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6 Point Pocket Chart

All patients have a Basic Periodontal Examination when they visit the dentist or Hygienist/Therapist.

The probe is “walked around” measuring the depth of the gingival crevices/periodontal pockets (the gap between the tooth and the gums, “below the gumline”)

We record this in numbers ranging from 0 to 4.

For patients with codes 0, 1 or 2, the BPE should be recorded at every routine examination

For patients with BPE codes of 3 or 4, more detailed periodontal charting is required.

We call this a 6PPC (6-point pocket chart)

The probe is again “walked around” each tooth. We then measure and record 6 points around each tooth, this gives us a much clearer picture of the pockets (the gap between the tooth and the gums, “below the gumline”) that are deeper and may need further treatment to stabilise this condition.

A 6PPC is carried out yearly so we can compare areas within the mouth that are improving or may need further attention.

Root Planing

Root planing is the meticulous cleaning of root surfaces to remove dental plaque and calculus from inside a periodontal pocket in order to get rid of the bacteria that cause gum disease.

If your dental hygienist cleans your teeth every six months or so, you know that a routine professional cleaning involves scaling teeth and the gumline to remove plaque and tartar, and polishing to remove stains and smooth the tooth’s surface. This is done to keep your teeth and gums healthy. If you have symptoms of gum disease, however, you may need another type of cleaning, called scaling and root planing.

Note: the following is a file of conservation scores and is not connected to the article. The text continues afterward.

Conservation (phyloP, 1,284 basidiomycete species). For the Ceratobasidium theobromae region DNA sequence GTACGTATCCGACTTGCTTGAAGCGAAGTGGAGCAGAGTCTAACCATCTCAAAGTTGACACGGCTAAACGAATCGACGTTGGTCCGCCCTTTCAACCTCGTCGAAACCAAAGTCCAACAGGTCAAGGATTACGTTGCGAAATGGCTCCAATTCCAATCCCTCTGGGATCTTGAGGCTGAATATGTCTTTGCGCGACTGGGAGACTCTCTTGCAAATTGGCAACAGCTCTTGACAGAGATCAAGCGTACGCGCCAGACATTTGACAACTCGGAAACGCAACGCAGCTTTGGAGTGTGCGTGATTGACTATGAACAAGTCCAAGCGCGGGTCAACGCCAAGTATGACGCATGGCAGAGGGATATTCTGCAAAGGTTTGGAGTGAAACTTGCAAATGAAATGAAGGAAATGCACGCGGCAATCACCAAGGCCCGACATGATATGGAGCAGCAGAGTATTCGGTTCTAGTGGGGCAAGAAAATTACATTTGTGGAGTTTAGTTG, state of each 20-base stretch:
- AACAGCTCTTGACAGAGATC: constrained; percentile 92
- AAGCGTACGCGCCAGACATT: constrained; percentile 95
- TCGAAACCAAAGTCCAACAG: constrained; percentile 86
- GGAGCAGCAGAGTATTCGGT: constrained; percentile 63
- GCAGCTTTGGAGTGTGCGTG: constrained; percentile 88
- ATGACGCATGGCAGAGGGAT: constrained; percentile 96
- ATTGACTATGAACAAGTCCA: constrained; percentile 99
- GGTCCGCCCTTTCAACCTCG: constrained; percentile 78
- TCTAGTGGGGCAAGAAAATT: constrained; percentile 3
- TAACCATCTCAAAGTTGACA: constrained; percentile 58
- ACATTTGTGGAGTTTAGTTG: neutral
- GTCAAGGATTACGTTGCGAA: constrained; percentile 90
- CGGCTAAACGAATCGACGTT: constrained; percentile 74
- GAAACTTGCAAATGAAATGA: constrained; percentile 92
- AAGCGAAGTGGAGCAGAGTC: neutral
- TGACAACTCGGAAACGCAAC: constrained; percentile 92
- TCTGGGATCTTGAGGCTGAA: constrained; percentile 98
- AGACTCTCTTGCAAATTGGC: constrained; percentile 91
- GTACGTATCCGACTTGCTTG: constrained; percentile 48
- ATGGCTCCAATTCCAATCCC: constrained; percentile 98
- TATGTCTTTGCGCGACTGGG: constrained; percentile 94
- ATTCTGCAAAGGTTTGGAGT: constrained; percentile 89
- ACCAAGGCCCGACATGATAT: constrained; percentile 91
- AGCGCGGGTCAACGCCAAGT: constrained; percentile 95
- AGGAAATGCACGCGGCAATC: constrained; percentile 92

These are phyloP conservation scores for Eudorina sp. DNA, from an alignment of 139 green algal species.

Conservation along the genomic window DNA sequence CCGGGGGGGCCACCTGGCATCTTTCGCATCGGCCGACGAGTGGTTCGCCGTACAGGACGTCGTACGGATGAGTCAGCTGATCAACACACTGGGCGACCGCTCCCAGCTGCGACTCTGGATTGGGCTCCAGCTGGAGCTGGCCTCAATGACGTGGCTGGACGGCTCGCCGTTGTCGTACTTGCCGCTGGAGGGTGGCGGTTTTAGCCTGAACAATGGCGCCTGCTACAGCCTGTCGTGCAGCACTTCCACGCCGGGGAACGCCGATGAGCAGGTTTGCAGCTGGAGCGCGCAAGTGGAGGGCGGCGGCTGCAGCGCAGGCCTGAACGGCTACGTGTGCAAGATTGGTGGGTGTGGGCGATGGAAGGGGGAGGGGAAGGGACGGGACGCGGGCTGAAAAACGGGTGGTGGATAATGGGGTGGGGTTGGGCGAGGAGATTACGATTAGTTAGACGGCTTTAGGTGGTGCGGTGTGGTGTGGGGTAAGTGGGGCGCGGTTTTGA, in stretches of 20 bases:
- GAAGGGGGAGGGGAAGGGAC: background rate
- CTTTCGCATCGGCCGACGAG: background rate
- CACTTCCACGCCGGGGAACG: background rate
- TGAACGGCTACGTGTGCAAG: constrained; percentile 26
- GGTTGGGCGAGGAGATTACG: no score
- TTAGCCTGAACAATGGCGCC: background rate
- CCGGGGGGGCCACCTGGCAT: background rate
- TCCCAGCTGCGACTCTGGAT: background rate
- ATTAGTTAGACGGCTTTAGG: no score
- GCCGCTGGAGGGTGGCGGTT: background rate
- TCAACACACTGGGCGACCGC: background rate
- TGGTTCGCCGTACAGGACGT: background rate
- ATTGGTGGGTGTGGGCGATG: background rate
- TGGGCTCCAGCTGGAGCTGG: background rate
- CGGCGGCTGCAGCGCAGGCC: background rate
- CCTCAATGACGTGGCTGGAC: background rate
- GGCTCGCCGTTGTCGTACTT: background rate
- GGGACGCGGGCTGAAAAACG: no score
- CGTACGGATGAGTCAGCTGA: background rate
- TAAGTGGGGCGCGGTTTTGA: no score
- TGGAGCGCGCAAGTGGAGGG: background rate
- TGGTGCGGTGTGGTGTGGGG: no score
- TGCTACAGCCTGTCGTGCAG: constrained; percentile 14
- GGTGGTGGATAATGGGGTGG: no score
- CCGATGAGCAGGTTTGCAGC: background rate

When you have more advanced signs of gum disease (bad breath, heavy tartar buildup and unhealthy pocket depths of 4mm or more), your dentist may recommend scaling and root planing as the first procedure necessary to treat the condition.

Scaling and root planing teeth, provided by either your dentist or dental hygienist/therapist, may take more than one appointment to complete, and a local anesthetic is often used to minimize any discomfort. The procedure involves thoroughly scaling all plaque, bacterial toxins and tartar deposits from your teeth and root surfaces; and then root planing, which smoothes all rough areas on your roots’ surfaces. Smooth root surfaces keep bacteria, plaque and tartar from re-adhering underneath the gumline, allowing your gums to heal and reattach themselves more.